In 2018, Barbara Mello (current secretary) invited me participate in a roundtable entitled “Teaching Race in the Renaissance.” I mused, “Am I a historian of the Renaissance?” My research focuses on African-descended people in colonial Latin America and my current book project entitled, “The Capital of Free Women: Race, Legitimacy, and Economic Development in Colonial Veracruz,” challenges traditional narratives of racial hierarchies and gendered mobility of African-descended women in Mexico’s understudied period from 1580 to 1730. I consider myself a colonialist and an early modernist, so would the Renaissance Conference of Southern California be a right fit for someone like me?
Even in the first session, I realized that while I did not have the idiomatic fluency to engage with everything, the legibility of analytical practice helped to bridge the multivocality of the disciplines and fields represented across panels. The 63rd Annual Conference offered a welcoming site for the exchange of ideas through an abundance of rich scholarship. With three concurrent panels of 3-4 speakers for each session, I sometimes felt like I was missing great papers because I was at a panel…listening to great papers. Graduate students, early-careers scholars, and more established contributors presented on a wide array of themes from gender and racialization, to governance and memory. Not surprisingly, our dear friend Shakespeare was well accounted for. However, a number of lesser-studied writers and pieces also had room to shine.
What most impressed me throughout the conference was the clarity and innovation of methodological treatment. Presenters invited us to consider: What can see we see when the lens is diminution? How is the visceral archive of literature maintained or policed? What are the limits of understanding governance through desire? What does “otherness” reveal about the social, cultural, religious, and economic worlds of “the Renaissance”? These questions and many more spoke to me as a historian and helped me think through how I was writing about and teaching my own areas of interest. With such a collegial environment, it is no wonder that the RCSC has sustained a legacy over six decades.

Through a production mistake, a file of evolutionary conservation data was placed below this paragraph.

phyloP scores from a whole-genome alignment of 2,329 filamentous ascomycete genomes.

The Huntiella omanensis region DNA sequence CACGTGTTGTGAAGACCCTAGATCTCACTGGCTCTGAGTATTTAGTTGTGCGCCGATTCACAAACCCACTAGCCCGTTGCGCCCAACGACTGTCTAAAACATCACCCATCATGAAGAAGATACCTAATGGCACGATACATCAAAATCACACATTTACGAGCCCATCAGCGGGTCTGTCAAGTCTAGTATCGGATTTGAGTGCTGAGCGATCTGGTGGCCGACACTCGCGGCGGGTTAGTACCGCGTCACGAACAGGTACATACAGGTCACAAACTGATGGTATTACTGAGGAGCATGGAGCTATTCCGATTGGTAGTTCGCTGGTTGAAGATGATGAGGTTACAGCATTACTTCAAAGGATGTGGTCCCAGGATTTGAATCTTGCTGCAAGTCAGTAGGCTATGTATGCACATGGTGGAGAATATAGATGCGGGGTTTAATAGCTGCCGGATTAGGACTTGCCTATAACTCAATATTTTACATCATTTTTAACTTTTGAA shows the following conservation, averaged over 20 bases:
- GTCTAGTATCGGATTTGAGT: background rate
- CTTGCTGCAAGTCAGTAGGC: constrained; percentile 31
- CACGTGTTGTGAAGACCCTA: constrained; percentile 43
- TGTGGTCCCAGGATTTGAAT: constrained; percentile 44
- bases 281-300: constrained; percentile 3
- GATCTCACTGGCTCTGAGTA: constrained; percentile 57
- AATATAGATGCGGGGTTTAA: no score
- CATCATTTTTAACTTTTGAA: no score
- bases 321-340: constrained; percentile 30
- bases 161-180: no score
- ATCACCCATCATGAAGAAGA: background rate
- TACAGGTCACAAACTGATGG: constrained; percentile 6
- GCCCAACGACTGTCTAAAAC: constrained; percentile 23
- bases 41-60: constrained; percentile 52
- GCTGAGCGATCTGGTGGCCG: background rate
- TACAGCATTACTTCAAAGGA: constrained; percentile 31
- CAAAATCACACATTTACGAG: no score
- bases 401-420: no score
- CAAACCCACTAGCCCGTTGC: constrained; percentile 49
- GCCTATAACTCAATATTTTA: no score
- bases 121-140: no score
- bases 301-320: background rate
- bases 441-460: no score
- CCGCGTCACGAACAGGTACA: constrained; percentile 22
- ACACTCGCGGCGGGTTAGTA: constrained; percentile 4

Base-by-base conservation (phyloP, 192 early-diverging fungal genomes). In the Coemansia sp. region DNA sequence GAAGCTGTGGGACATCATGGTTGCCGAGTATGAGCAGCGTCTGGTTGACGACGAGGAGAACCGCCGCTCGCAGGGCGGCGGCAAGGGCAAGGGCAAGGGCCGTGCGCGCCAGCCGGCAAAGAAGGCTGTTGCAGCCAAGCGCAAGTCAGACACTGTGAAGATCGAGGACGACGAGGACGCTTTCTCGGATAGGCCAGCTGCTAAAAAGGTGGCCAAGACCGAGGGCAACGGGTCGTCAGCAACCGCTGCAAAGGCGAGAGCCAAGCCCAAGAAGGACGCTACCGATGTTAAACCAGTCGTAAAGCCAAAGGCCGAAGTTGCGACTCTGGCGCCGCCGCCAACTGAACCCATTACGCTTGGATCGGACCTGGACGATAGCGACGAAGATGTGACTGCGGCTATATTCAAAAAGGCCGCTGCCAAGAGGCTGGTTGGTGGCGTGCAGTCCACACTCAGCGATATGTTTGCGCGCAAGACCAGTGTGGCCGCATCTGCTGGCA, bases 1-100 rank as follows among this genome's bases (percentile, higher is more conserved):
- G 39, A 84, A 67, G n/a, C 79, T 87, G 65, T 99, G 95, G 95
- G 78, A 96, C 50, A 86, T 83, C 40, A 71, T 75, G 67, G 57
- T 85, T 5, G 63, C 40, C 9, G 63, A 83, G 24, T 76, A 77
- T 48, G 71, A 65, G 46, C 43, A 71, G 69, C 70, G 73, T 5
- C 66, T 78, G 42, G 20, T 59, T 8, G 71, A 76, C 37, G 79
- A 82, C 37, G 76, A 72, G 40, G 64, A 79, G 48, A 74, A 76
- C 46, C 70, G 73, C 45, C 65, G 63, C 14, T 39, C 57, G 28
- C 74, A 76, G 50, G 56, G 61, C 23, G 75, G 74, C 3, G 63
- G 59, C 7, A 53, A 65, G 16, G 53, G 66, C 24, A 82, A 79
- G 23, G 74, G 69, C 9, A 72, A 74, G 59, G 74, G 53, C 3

At the plenary roundtable on pedagogy, I was joined by Ambereen Dadbhoy from Harvey Mudd College and Liesder Mayea from the University of Redlands. All of us spoke about our aim to make syllabi more inclusive and to disrupt notions of “the canon” and “standard narratives.” We also emphasized the need for more practical exercises. I suggested examining laws propagated during the Renaissance. While not all facets of quotidian life were captured in legal culture, plenty of it was – often times in highly racialized, gendered, and hierarchal tones. Students sometimes believe that laws were quite stable in monarchies and their eventual realization of the incoherence, contradiction, and anxiety found in legal culture helps them better understand the fraught construction of social categories like race. During the audience discussion section, others offered their best practices and we continued to brainstorm. Over the years, I have come to fully appreciate that a professional conference is also a temporary home to grow pedagogically, and I thank the Renaissance Conference of Southern California for continuing to support our development as teachers as well as scholars.
After a day of dynamic formal presentations and enriching informal chats, the Renaissance Conference of Southern California closed with a call for continued experimentation, innovation, and provocation. What I witnessed during the conference was an openness to new themes and topics but also new theories and methods. I look forward to future conferences as more scholars continue to expand, complicate, and reconfigure the hallowed parameters of “The Renaissance.”